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Cognitive response to memantine in moderate to severe Alzheimer disease patients already receiving donepezil: an exploratory reanalysis.

Author(s): Schmitt FA, van Dyck CH, Wichems CH, Olin JT, for the Memantine MEM-MD-02 Study Group

Affiliation(s): Department of Neurology, University of Kentucky Medical Center, Sanders-Brown Center on Aging, Lexington, KY 40536, USA. fascom@email.uky.com

Publication date & source: 2006-10, Alzheimer Dis Assoc Disord., 20(4):255-62.

Publication type: Research Support, Non-U.S. Gov't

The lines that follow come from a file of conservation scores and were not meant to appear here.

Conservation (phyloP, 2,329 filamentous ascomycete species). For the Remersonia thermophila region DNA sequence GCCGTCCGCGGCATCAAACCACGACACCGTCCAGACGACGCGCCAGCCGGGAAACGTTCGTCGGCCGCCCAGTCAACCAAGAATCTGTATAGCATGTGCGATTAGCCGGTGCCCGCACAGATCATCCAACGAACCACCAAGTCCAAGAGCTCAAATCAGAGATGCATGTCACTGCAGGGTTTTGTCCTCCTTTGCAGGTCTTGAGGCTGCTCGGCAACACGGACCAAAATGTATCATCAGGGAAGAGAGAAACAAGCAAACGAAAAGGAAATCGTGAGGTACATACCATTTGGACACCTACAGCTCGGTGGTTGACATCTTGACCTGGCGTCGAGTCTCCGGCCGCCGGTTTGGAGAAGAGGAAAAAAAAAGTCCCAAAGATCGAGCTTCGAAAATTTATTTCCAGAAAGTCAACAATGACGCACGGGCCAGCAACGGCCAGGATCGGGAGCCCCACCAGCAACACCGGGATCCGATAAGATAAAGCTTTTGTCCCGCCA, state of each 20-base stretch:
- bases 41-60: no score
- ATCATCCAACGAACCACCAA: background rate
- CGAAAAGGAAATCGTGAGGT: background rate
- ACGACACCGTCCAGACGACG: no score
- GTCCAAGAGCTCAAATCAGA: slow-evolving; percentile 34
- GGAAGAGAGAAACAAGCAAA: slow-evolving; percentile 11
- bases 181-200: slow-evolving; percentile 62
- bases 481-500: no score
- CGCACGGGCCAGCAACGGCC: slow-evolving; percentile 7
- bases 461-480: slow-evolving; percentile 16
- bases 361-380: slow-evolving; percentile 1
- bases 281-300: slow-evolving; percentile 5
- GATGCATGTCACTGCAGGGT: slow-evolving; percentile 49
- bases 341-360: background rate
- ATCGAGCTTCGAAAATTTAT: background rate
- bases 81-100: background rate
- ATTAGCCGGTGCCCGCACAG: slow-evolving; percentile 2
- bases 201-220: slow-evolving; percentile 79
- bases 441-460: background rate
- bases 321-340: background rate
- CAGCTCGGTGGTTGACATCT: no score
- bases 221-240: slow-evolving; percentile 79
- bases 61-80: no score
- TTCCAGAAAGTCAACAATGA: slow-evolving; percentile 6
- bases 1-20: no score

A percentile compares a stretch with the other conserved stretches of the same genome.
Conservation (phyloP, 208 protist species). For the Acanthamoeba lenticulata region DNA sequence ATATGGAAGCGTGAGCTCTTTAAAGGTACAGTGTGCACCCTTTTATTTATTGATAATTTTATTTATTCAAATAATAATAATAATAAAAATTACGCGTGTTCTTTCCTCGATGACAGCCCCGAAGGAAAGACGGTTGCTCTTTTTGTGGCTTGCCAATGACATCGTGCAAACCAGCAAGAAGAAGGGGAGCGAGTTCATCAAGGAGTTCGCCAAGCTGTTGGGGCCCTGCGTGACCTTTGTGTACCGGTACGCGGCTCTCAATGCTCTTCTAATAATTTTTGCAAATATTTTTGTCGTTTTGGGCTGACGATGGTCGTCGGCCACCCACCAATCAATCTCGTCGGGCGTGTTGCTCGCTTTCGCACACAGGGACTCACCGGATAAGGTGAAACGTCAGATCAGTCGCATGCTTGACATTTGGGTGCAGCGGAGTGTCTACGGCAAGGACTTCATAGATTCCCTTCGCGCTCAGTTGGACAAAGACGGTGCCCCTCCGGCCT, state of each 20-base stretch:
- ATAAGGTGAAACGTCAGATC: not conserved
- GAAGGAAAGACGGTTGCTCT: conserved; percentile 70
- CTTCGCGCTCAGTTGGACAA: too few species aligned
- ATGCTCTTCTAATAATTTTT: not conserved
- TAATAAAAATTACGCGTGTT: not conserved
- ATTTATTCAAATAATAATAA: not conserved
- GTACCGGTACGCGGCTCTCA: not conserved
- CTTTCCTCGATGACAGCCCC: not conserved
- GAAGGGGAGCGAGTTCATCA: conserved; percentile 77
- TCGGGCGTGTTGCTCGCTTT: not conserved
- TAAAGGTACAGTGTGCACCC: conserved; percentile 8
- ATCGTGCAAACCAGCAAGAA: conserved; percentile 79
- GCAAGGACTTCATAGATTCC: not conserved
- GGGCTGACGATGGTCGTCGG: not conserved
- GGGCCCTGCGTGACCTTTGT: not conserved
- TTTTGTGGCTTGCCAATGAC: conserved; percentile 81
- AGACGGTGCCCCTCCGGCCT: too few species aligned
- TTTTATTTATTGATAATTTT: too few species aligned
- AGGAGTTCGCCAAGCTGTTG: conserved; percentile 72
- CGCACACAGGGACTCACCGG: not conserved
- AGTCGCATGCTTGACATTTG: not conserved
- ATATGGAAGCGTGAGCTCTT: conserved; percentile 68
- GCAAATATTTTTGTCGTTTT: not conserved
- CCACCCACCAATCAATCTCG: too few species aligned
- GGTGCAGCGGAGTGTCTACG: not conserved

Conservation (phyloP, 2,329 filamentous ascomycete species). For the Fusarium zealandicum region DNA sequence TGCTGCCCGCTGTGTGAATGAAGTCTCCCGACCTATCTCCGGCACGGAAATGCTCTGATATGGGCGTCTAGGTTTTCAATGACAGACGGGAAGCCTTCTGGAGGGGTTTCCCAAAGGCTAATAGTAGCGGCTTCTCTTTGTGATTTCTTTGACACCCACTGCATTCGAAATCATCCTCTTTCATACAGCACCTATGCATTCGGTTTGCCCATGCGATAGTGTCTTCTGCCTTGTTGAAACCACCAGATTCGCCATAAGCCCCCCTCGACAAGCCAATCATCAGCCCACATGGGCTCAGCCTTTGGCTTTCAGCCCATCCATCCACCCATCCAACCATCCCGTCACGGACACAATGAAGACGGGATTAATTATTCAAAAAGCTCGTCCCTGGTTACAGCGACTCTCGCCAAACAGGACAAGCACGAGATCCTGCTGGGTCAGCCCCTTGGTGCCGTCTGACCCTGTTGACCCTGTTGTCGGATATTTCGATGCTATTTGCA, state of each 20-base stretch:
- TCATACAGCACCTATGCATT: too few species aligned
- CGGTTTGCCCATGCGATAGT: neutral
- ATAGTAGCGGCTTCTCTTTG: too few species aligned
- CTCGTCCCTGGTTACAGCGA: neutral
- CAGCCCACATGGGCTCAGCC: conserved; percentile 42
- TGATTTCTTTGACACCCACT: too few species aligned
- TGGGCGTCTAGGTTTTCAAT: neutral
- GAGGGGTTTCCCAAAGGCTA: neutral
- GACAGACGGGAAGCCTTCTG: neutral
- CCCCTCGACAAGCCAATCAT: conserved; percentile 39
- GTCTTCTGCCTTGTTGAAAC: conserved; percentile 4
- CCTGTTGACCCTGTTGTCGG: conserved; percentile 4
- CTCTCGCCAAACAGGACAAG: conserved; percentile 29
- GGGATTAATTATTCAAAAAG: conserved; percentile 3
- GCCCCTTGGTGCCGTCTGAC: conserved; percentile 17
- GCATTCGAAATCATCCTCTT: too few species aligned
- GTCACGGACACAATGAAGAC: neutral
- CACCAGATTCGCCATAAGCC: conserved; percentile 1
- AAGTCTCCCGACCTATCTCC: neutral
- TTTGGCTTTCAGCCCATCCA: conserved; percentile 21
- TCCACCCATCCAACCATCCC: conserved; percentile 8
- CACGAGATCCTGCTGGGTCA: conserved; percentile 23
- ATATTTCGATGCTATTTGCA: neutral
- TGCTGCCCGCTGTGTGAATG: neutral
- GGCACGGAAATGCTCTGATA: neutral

OBJECTIVE: To investigate the cognitive effects of the N-methyl-D-aspartate receptor antagonist, memantine, with a post-hoc exploratory reanalysis of a 24-week randomized, double-blind, placebo-controlled, parallel group clinical trial comparing memantine (20 mg per day) to placebo in patients with moderate to severe Alzheimer disease (AD) receiving treatment with the cholinesterase inhibitor, donepezil. METHODS: The effects of memantine on individual items of the Severe Impairment Battery (SIB), subscale performance, and 3 post-hoc-derived aggregate subscales were investigated. Analyses were based on the intention-to-treat population using last observation carried forward and observed cases approaches. The SIB components were assessed at baseline, weeks 4, 8, 12, 18, and 24. RESULTS: The mean change from baseline by visit and at study end point on the SIB showed statistically significant differences between the memantine and placebo groups at all visits beginning at week 8 (last observation carried forward and observed cases). The SIB subscale analysis showed statistically significantly greater effects of memantine than placebo on memory, language, and praxis. When the SIB domains were aggregated using a face valid approach to create 3 higher-order subscales, memantine treatment resulted in statistically significant differences on memory, language, and praxis compared with placebo. CONCLUSIONS: These post-hoc analyses support the beneficial effects of memantine on cognition observed in a previously reported clinical trial. The results presented here suggest an effect of memantine on memory, language, and praxis in patients with moderate to severe AD and support the efficacy of memantine for the treatment of cognitive deficits in AD.

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